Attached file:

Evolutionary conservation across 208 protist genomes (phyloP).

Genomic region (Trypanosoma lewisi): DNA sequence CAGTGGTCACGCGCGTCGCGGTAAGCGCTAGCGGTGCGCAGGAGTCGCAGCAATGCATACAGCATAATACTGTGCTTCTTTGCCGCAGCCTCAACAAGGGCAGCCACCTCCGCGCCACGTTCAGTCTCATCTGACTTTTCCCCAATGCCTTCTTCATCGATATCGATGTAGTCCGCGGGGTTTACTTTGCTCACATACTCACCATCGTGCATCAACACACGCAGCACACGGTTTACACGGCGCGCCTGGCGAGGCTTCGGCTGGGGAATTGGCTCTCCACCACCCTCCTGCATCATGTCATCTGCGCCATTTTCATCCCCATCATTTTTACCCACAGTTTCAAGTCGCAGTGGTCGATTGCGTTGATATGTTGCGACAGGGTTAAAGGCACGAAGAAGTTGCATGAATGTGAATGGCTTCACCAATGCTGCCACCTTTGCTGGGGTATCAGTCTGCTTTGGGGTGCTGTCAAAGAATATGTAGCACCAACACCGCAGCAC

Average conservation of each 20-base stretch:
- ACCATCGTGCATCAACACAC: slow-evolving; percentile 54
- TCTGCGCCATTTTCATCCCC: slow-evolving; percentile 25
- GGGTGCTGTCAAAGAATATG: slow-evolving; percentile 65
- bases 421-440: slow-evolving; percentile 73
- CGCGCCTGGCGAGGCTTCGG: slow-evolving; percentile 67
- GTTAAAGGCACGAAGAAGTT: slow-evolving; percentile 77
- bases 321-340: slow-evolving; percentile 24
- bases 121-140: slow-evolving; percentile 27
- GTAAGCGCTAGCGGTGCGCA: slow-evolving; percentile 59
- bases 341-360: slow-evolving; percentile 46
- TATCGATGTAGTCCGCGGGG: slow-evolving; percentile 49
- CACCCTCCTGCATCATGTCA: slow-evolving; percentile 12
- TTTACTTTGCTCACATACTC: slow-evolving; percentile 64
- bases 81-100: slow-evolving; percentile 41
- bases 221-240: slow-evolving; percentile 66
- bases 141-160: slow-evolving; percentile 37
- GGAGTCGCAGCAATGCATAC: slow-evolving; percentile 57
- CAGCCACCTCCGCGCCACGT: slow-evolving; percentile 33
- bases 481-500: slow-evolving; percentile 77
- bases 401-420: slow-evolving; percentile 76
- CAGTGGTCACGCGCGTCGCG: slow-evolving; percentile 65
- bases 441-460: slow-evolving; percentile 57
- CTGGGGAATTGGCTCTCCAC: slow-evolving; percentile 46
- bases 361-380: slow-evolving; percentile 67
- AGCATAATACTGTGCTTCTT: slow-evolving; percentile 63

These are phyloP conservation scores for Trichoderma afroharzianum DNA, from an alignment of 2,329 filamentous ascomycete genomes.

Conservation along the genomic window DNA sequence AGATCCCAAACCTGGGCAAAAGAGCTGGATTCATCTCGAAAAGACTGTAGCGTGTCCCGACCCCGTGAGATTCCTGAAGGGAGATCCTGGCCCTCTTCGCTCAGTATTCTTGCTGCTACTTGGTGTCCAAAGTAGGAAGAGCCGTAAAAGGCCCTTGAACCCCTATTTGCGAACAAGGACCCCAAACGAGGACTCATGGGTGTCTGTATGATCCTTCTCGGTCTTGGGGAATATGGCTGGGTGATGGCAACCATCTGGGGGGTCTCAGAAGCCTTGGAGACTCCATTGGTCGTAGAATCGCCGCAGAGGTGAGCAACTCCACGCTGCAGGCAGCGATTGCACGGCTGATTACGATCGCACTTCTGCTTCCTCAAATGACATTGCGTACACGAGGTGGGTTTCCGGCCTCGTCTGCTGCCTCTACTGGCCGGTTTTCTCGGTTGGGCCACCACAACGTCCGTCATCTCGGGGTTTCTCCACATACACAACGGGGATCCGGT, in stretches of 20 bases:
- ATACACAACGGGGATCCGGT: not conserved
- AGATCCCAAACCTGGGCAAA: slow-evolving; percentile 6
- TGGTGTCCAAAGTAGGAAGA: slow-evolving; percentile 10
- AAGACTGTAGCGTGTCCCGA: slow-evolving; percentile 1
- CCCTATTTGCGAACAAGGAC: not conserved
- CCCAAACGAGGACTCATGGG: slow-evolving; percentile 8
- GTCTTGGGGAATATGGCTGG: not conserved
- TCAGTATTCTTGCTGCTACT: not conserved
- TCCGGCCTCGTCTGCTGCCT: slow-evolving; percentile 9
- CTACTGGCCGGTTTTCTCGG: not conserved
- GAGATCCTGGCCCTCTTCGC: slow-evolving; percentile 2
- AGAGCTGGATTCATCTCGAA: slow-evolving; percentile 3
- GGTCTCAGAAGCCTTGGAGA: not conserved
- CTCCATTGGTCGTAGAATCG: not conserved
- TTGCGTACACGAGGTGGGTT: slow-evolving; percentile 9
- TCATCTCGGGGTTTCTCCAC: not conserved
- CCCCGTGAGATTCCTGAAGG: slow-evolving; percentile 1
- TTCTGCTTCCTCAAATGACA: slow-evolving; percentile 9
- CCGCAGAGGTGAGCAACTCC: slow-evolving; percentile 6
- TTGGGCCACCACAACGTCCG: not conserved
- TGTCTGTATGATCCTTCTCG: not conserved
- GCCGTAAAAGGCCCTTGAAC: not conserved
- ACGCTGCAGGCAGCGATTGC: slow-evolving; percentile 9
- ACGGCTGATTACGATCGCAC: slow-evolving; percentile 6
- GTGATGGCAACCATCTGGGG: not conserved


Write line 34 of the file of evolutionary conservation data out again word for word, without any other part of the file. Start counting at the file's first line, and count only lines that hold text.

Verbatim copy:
- AAGACTGTAGCGTGTCCCGA: slow-evolving; percentile 1